When the soil remains consistently soggy, there’s a high chance that root rot-causing fungi will grow on the soil. This can lead to damaged and decaying roots, impairing the plant’s ability to absorb oxygen, nutrients, and water.

If the roots continue to rot, your fiddle leaf fig won’t have enough resources to perform photosynthesis and produce chlorophyll, which is responsible for the green color of the leaves. The leaves will soon start turning yellow before they completely droop.

How to Fix Overwatering

To fix overwatering, carefully remove the fiddle leaf fig from the pot to inspect the roots. If you notice some rotting, trim the affected roots away using clean scissors.

If the root rot is severe or the plant has been overwatered for an extended period, consider repotting the plant with a fresh potting mix. Make sure that the pot has drainage holes to avoid waterlogged conditions.

Always allow the top inch of the soil to dry out before watering the plant again to avoid overwatering it. It’s also crucial that you empty the saucer, as standing water can damage the plant’s roots.

Poor Drainage

No matter how hard you try to follow proper watering practices, if the pot doesn’t have proper drainage and the soil retains too much water, the leaves of your fiddle leaf fig can still turn yellow.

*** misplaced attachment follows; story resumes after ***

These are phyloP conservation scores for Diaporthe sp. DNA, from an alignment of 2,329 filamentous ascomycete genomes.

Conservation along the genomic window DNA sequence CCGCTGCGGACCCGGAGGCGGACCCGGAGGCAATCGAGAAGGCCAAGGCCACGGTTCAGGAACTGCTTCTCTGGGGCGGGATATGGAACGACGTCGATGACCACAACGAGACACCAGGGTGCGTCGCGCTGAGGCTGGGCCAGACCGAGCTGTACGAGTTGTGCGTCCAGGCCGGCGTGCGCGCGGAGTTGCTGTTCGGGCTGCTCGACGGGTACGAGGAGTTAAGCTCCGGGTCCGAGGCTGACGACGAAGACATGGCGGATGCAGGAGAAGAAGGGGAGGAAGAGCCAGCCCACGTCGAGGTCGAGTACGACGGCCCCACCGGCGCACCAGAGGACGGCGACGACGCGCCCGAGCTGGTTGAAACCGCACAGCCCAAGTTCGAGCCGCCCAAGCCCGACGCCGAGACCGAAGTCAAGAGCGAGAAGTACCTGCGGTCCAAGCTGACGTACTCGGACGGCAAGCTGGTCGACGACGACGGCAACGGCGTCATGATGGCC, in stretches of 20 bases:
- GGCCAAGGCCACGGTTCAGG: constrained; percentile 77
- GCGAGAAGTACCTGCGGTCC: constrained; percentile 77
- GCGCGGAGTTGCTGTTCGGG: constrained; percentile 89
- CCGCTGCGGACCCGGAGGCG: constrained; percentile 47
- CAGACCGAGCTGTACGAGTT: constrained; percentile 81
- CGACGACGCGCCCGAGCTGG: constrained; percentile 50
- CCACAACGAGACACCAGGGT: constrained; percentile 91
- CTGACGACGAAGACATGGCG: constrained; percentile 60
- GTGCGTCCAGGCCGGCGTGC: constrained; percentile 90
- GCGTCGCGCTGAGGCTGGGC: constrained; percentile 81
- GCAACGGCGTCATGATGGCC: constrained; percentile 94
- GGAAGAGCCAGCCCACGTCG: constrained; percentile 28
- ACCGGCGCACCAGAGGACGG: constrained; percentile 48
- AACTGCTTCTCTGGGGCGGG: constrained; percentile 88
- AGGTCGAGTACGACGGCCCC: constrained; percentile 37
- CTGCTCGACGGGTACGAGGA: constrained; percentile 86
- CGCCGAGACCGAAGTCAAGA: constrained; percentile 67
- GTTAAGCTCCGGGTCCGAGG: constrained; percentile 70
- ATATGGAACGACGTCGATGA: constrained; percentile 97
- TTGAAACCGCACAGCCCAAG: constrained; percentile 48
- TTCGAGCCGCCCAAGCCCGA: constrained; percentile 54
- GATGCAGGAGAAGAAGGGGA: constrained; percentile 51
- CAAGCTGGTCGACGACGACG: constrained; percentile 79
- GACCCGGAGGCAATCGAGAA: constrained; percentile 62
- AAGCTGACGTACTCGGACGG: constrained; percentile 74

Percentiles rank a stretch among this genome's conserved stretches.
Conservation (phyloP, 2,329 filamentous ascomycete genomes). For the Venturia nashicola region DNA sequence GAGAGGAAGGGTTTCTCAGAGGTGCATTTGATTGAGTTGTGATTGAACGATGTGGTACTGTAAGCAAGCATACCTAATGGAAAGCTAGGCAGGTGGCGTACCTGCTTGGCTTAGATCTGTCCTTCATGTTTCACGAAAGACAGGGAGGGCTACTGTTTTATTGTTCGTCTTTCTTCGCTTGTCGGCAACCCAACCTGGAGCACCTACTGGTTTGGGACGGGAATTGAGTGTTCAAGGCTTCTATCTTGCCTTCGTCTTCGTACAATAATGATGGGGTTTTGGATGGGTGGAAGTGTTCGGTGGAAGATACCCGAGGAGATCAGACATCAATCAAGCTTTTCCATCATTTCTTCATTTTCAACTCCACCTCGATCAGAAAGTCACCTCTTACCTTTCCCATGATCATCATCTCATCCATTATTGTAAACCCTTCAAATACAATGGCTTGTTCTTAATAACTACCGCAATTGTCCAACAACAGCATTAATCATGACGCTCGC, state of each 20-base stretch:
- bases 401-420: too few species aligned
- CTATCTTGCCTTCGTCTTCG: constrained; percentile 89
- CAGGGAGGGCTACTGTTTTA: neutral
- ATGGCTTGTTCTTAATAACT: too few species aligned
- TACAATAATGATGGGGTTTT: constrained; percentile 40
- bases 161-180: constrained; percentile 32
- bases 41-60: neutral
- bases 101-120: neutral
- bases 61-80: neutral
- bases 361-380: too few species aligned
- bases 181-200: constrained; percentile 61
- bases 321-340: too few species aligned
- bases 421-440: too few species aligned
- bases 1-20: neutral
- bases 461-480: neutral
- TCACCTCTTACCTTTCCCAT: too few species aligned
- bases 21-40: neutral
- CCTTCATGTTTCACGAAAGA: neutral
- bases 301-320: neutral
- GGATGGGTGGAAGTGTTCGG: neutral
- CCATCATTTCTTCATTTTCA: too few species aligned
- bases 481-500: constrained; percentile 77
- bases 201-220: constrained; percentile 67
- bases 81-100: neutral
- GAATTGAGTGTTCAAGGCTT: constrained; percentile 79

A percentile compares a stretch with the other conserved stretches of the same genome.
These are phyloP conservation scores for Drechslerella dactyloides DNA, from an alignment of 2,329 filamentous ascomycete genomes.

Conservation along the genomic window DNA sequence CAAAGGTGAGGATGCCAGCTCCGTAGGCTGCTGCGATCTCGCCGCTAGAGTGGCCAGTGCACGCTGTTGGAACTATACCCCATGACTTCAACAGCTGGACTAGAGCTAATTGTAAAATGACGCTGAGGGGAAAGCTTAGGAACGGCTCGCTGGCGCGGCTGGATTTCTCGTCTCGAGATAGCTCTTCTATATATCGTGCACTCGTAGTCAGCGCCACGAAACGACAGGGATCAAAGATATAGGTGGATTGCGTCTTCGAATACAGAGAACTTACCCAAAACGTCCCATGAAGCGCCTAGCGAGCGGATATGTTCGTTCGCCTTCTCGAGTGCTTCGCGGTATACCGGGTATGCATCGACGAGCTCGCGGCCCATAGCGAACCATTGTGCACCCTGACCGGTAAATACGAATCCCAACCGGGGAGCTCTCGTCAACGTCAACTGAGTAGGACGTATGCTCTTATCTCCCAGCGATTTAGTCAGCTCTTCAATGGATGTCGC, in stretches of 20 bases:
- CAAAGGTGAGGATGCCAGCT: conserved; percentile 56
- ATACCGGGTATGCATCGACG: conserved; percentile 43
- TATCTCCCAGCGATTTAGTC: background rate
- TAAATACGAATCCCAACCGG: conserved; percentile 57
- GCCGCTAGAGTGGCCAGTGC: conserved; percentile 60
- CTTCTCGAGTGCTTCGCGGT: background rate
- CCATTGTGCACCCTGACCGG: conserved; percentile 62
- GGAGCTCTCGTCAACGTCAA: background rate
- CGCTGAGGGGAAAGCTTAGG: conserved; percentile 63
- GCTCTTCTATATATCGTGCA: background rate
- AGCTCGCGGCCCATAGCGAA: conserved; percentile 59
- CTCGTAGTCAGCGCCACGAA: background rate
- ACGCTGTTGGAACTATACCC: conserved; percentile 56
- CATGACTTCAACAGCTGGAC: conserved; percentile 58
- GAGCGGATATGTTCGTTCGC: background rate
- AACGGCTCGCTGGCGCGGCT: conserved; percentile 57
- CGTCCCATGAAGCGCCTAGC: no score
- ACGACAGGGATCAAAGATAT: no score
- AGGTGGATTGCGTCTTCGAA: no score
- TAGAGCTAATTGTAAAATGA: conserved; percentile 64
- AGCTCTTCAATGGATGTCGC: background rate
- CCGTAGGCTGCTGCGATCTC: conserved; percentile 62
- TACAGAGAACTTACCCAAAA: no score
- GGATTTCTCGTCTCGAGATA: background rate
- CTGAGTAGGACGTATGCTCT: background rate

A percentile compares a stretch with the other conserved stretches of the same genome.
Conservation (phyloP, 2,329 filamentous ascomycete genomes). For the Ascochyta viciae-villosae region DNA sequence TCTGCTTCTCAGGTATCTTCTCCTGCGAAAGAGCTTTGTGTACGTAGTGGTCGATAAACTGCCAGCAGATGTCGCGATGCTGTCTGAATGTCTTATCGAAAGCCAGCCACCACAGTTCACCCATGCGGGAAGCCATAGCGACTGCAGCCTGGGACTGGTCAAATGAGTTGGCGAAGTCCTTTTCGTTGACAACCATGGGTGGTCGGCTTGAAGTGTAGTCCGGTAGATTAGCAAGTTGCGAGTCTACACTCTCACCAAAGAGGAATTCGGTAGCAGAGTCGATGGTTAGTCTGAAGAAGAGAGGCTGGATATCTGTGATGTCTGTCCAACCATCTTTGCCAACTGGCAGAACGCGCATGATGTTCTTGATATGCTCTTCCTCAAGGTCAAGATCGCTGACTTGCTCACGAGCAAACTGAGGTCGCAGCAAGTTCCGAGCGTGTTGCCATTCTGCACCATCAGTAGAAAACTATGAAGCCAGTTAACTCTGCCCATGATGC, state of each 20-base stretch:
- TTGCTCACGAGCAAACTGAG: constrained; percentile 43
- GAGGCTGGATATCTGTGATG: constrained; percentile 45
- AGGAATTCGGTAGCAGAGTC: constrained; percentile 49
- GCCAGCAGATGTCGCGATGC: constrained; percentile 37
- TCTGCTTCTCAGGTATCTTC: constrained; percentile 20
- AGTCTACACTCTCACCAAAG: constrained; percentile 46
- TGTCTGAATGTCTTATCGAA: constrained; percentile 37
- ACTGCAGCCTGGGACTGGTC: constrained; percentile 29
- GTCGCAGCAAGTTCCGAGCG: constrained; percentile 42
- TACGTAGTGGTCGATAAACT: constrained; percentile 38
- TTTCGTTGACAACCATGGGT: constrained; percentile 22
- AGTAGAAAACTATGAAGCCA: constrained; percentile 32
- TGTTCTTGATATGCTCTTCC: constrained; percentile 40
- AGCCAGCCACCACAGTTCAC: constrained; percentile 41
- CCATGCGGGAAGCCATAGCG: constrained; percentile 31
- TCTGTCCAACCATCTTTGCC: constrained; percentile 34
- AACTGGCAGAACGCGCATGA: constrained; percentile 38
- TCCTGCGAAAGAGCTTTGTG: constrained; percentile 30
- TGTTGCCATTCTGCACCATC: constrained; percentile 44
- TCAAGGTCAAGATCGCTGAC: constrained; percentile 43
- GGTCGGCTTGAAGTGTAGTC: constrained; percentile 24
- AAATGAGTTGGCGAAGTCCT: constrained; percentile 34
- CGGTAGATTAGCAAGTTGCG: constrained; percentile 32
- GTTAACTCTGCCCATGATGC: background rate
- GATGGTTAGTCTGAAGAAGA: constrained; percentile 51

Poor soil drainage can result in waterlogged soil, where excess water accumulates in the root zone and does not drain away. This can suffocate the roots and affect their ability to absorb nutrients, resulting in yellow leaves.

Similar to overwatering, lack of proper drainage can also cause root rot. 

How to Fix Poor Drainage

Allow the top inch of the soil to dry before watering. If it’s still not dry even after a week, then your soil probably lacks proper drainage and retains too much water. 

To fix poor drainage, you have no choice but to repot your fiddle leaf fig.

Choose well-draining potting for your fiddle leaf fig, and make sure the pot has enough drainage holes. Potting mixes with perlite, vermiculite, coarse sand, and orchid bark typically have excellent drainage.

Trim away any damaged root before repotting your fiddle leaf fig to allow the plant to focus on the remaining healthy roots.

Nutrient Deficiency

Nutrient Deficiency

Fiddle leaf figs are fast growers that need a lot of nutrients to support their rapid growth. Unlike other plants that only add a few inches to their height each year, they grow two feet yearly.

The soil should be able to provide them with all the essential nutrients and macronutrients that they need. This includes nitrogen, phosphorus, potassium, zinc, iron, and manganese.

If the soil lacks nutrients, the plant can suffer from yellowing leaves, especially if the soil has a significantly low nitrogen content. The plant will also have stunted growth, so you can easily identify if the yellow leaves are caused by nutrient deficiency.

How to Fix Nutrient Deficiency

You will need to repot your fiddle leaf fig yearly, so make sure to use a nutrient-rich soil mix each time.